To grow rail freight we must make the best use of existing capacity on the network. Our report highlights the benefits being delivered by operators running longer, heavier and more direct services, and further opportunities to expand such services should be explored.
Thirdly, to grow rail freight we must make the best use of existing capacity on the network. Our report highlights the benefits being delivered by operators running longer, heavier and more direct services, and further opportunities to expand such services should be explored.
Freight Expectations highlights a series of infrastructure projects that should be prioritised in order to create additional capacity for freight services to run. Some of these projects have already been committed to, such as HS2 and the Transpennine Route Upgrade, though of course recent news of a further delay to the former was disappointing. Other schemes are vital as well, including the Ely Area Enhancement Scheme, part of the wider Felixstowe to Nuneaton upgrade, which will be critical to growing rail freight not just in the Eastern region, but across the Great British network.
Finally, our report calls for a widening of incentives to position rail freight as the mode of choice for prospective freight customers. The Mode Shift Revenue Support (MSRS) scheme already plays a critical function in the freight sector, with a budget of £20 million per year, the scheme removes 900,000 HGV movements annually, and we are calling for the budget to be doubled when it comes up for renewal in 2025. Our report shows how the Freight Facilities Grant (FFG) in Scotland has supported the development of Highland Spring’s new rail-connected facility, unlocking significant modal shift and we are keen to see the FFG replicated across the whole of the Great British rail network. We’ve also called for further incentives to promote the use of alternative fuels as a stepping stone to the decarbonisation of rail freight.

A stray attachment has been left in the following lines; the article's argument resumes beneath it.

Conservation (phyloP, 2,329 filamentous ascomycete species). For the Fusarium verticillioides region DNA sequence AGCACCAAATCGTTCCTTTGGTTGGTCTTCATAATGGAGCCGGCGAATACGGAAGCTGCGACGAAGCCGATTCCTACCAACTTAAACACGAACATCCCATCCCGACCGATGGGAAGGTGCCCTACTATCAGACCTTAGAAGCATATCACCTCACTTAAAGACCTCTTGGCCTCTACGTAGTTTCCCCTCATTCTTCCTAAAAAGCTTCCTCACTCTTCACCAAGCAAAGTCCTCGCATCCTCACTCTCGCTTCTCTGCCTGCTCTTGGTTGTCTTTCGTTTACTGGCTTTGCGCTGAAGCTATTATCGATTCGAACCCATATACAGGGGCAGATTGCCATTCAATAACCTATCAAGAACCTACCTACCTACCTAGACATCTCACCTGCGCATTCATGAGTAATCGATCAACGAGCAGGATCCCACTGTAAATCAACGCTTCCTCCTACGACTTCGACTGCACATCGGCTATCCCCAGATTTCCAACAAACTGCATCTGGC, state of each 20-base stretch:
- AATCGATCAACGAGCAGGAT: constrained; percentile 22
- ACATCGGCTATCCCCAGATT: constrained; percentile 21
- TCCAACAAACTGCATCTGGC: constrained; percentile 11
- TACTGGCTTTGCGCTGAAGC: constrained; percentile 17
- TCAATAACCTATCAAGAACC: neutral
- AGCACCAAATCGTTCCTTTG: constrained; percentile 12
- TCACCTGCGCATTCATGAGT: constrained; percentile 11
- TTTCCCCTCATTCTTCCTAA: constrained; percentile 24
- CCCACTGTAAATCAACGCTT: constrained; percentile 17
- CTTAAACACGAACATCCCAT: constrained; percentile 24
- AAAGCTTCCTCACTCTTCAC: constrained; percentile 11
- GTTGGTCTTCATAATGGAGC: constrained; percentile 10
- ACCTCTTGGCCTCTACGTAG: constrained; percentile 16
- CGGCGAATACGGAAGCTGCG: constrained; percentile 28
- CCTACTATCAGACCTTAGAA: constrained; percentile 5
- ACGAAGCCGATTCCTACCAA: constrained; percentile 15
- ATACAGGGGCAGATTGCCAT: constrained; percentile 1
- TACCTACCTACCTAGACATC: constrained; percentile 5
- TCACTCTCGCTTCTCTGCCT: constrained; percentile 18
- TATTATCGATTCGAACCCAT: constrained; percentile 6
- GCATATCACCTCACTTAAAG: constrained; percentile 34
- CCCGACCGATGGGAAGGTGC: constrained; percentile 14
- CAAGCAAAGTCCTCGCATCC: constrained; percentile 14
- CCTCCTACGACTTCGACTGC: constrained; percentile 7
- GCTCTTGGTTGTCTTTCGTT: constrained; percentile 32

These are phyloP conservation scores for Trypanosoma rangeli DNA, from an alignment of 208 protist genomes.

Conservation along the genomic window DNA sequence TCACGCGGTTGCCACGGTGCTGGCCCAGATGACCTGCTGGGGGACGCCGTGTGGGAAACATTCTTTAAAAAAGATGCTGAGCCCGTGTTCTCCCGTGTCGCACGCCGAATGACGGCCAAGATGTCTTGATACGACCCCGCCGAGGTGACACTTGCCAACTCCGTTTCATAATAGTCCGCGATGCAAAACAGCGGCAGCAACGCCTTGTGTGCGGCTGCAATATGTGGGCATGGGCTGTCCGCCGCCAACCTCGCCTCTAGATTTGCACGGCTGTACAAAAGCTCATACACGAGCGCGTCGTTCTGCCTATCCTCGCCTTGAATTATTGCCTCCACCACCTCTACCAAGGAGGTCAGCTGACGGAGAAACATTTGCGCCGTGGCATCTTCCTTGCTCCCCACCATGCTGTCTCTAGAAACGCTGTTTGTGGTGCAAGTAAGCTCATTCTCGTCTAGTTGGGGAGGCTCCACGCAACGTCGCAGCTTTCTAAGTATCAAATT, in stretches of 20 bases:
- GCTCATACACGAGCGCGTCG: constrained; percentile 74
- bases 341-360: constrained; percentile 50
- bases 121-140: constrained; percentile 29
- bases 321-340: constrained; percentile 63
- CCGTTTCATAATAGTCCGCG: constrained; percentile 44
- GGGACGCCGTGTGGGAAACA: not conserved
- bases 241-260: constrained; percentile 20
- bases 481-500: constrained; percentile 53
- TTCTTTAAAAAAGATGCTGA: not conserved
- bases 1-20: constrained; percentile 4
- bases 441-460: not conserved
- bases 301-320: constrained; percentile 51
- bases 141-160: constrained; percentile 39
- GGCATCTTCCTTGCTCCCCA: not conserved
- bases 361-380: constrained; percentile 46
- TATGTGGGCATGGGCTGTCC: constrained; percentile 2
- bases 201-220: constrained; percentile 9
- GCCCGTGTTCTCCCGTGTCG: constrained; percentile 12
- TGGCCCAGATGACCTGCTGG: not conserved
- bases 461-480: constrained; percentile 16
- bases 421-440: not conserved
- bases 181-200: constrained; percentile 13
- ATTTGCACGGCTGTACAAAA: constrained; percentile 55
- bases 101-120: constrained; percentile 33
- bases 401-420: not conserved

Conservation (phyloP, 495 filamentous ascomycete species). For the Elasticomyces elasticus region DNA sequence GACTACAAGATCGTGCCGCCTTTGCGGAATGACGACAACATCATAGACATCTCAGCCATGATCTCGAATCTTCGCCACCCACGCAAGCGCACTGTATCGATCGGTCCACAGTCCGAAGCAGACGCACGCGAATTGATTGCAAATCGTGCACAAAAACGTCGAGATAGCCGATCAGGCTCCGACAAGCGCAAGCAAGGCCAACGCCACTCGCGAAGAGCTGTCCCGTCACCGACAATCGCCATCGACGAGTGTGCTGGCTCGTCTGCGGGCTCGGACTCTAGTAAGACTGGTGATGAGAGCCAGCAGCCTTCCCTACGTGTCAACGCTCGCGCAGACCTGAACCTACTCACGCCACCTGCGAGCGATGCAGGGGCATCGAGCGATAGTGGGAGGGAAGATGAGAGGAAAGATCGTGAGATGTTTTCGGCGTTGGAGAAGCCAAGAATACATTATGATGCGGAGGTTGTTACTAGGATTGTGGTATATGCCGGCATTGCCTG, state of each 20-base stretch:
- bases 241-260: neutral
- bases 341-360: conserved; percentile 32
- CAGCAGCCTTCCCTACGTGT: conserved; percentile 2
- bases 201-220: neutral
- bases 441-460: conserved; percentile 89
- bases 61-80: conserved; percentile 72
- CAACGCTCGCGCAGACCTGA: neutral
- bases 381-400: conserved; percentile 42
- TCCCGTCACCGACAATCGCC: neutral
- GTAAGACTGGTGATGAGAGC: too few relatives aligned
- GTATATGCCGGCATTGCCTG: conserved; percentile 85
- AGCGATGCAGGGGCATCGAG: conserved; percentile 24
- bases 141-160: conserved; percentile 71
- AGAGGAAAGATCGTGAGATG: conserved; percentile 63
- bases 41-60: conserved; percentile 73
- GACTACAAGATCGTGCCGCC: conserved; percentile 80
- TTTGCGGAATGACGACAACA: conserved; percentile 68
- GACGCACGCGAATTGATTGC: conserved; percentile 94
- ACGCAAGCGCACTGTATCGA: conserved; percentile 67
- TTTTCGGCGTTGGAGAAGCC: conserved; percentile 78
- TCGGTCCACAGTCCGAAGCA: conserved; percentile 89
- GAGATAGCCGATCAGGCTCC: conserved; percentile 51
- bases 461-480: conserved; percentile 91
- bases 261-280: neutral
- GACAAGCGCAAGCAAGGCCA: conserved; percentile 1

The report detailed the importance of trebling rail freight by 2050, can you talk more about the benefits that this will offer?
As I’ve touched on already, our analysis, which is based on the Department for Transport’s own Transport Appraisal Guidance (TAG) framework, estimates that a trebling of freight will generate at least £5.2 billion in annual economic benefit every year. This can be broken down into economic, environmental (carbon, air quality, noise) and social benefits (congestion and safety).
If the rail freight market were to treble by 2050, our report shows that over 20 million HGV movements will be removed every year. This is not only beneficial for our environment through carbon reductions and air quality improvements, but it will reduce congestion on the road network, freeing up space for other users and reducing damage to road infrastructure.
We want to see government commit to that target of trebling of freight by 2050, and to putting in place interim milestones to ensure that industry remains on track to deliver this ambitious but achievable target. That is what will ensure the benefits outlined in Freight Expectations can begin to be realised over the course of the next generation.
Andy Bagnall is Chief Executive of Rail Partners, which exists to make the railway better by harnessing the expertise and creativity of private sector operators for the benefit of those who use the railway, passengers and freight customers, and those who pay for it, including taxpayers. Andy has over 20 years of experience within government, across the private sector and most recently as the Director General at the Rail Delivery Group (RDG), where he coordinated policy and advocacy activities.
Deloitte, Department for Transport (DfT), Network Rail, Rail Partners